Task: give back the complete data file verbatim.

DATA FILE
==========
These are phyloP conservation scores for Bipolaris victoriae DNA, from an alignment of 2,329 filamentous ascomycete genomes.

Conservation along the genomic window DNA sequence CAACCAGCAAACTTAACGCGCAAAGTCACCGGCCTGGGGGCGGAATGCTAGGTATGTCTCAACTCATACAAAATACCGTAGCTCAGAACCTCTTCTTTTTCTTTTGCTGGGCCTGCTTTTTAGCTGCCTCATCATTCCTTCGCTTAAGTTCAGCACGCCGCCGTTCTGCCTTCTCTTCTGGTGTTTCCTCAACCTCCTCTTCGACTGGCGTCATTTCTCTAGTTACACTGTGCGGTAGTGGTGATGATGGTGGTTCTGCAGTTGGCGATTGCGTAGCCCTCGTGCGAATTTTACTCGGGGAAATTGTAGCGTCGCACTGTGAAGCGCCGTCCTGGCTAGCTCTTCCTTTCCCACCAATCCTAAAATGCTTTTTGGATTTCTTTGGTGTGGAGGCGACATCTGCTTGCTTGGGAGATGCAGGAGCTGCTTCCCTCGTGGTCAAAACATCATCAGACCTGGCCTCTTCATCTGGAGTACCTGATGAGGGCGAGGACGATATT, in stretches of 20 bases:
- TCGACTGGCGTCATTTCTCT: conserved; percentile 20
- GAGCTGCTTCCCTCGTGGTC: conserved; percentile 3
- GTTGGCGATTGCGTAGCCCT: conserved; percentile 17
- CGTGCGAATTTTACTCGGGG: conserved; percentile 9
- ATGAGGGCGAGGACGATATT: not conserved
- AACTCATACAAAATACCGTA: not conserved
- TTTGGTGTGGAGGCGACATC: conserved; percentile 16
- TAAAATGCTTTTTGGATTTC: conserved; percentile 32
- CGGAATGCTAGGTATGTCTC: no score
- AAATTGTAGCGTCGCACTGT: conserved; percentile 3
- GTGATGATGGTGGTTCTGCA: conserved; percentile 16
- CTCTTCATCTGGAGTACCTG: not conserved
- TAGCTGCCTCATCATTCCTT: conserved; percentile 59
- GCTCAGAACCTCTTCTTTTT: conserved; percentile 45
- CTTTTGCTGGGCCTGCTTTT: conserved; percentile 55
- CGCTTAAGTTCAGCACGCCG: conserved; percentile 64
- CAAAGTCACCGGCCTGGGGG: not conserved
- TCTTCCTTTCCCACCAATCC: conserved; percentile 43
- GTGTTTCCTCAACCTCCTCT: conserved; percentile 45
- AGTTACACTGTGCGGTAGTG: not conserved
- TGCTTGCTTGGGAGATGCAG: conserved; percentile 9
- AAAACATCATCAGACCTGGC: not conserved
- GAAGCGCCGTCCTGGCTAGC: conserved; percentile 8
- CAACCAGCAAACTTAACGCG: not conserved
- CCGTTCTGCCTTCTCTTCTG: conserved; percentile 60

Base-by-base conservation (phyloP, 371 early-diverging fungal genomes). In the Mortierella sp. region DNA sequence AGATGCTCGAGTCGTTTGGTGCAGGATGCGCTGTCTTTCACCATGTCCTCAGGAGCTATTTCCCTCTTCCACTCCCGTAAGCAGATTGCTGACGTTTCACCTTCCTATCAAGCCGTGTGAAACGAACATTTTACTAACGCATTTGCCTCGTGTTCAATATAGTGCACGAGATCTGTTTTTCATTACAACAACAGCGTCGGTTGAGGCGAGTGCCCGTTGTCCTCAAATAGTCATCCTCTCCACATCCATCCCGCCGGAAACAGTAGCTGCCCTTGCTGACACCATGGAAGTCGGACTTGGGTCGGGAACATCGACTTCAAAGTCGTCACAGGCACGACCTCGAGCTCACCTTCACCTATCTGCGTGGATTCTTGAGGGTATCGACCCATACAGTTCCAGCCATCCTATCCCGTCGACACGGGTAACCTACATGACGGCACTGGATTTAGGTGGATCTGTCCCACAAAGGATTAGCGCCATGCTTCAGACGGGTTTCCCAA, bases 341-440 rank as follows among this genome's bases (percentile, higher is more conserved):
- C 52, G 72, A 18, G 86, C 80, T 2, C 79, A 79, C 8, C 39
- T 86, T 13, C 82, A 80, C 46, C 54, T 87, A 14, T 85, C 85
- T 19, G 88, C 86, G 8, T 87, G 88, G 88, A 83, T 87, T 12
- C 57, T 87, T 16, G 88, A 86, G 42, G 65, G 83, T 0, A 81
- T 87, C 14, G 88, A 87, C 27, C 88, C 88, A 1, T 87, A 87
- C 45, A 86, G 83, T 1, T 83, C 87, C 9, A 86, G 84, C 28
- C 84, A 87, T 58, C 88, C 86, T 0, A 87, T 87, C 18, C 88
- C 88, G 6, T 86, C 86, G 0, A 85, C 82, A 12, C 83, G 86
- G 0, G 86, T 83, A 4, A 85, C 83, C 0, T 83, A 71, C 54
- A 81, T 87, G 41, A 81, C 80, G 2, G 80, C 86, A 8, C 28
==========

These are phyloP conservation scores for Bipolaris victoriae DNA, from an alignment of 2,329 filamentous ascomycete genomes.

Conservation along the genomic window DNA sequence CAACCAGCAAACTTAACGCGCAAAGTCACCGGCCTGGGGGCGGAATGCTAGGTATGTCTCAACTCATACAAAATACCGTAGCTCAGAACCTCTTCTTTTTCTTTTGCTGGGCCTGCTTTTTAGCTGCCTCATCATTCCTTCGCTTAAGTTCAGCACGCCGCCGTTCTGCCTTCTCTTCTGGTGTTTCCTCAACCTCCTCTTCGACTGGCGTCATTTCTCTAGTTACACTGTGCGGTAGTGGTGATGATGGTGGTTCTGCAGTTGGCGATTGCGTAGCCCTCGTGCGAATTTTACTCGGGGAAATTGTAGCGTCGCACTGTGAAGCGCCGTCCTGGCTAGCTCTTCCTTTCCCACCAATCCTAAAATGCTTTTTGGATTTCTTTGGTGTGGAGGCGACATCTGCTTGCTTGGGAGATGCAGGAGCTGCTTCCCTCGTGGTCAAAACATCATCAGACCTGGCCTCTTCATCTGGAGTACCTGATGAGGGCGAGGACGATATT, in stretches of 20 bases:
- TCGACTGGCGTCATTTCTCT: conserved; percentile 20
- GAGCTGCTTCCCTCGTGGTC: conserved; percentile 3
- GTTGGCGATTGCGTAGCCCT: conserved; percentile 17
- CGTGCGAATTTTACTCGGGG: conserved; percentile 9
- ATGAGGGCGAGGACGATATT: not conserved
- AACTCATACAAAATACCGTA: not conserved
- TTTGGTGTGGAGGCGACATC: conserved; percentile 16
- TAAAATGCTTTTTGGATTTC: conserved; percentile 32
- CGGAATGCTAGGTATGTCTC: no score
- AAATTGTAGCGTCGCACTGT: conserved; percentile 3
- GTGATGATGGTGGTTCTGCA: conserved; percentile 16
- CTCTTCATCTGGAGTACCTG: not conserved
- TAGCTGCCTCATCATTCCTT: conserved; percentile 59
- GCTCAGAACCTCTTCTTTTT: conserved; percentile 45
- CTTTTGCTGGGCCTGCTTTT: conserved; percentile 55
- CGCTTAAGTTCAGCACGCCG: conserved; percentile 64
- CAAAGTCACCGGCCTGGGGG: not conserved
- TCTTCCTTTCCCACCAATCC: conserved; percentile 43
- GTGTTTCCTCAACCTCCTCT: conserved; percentile 45
- AGTTACACTGTGCGGTAGTG: not conserved
- TGCTTGCTTGGGAGATGCAG: conserved; percentile 9
- AAAACATCATCAGACCTGGC: not conserved
- GAAGCGCCGTCCTGGCTAGC: conserved; percentile 8
- CAACCAGCAAACTTAACGCG: not conserved
- CCGTTCTGCCTTCTCTTCTG: conserved; percentile 60

Base-by-base conservation (phyloP, 371 early-diverging fungal genomes). In the Mortierella sp. region DNA sequence AGATGCTCGAGTCGTTTGGTGCAGGATGCGCTGTCTTTCACCATGTCCTCAGGAGCTATTTCCCTCTTCCACTCCCGTAAGCAGATTGCTGACGTTTCACCTTCCTATCAAGCCGTGTGAAACGAACATTTTACTAACGCATTTGCCTCGTGTTCAATATAGTGCACGAGATCTGTTTTTCATTACAACAACAGCGTCGGTTGAGGCGAGTGCCCGTTGTCCTCAAATAGTCATCCTCTCCACATCCATCCCGCCGGAAACAGTAGCTGCCCTTGCTGACACCATGGAAGTCGGACTTGGGTCGGGAACATCGACTTCAAAGTCGTCACAGGCACGACCTCGAGCTCACCTTCACCTATCTGCGTGGATTCTTGAGGGTATCGACCCATACAGTTCCAGCCATCCTATCCCGTCGACACGGGTAACCTACATGACGGCACTGGATTTAGGTGGATCTGTCCCACAAAGGATTAGCGCCATGCTTCAGACGGGTTTCCCAA, bases 341-440 rank as follows among this genome's bases (percentile, higher is more conserved):
- C 52, G 72, A 18, G 86, C 80, T 2, C 79, A 79, C 8, C 39
- T 86, T 13, C 82, A 80, C 46, C 54, T 87, A 14, T 85, C 85
- T 19, G 88, C 86, G 8, T 87, G 88, G 88, A 83, T 87, T 12
- C 57, T 87, T 16, G 88, A 86, G 42, G 65, G 83, T 0, A 81
- T 87, C 14, G 88, A 87, C 27, C 88, C 88, A 1, T 87, A 87
- C 45, A 86, G 83, T 1, T 83, C 87, C 9, A 86, G 84, C 28
- C 84, A 87, T 58, C 88, C 86, T 0, A 87, T 87, C 18, C 88
- C 88, G 6, T 86, C 86, G 0, A 85, C 82, A 12, C 83, G 86
- G 0, G 86, T 83, A 4, A 85, C 83, C 0, T 83, A 71, C 54
- A 81, T 87, G 41, A 81, C 80, G 2, G 80, C 86, A 8, C 28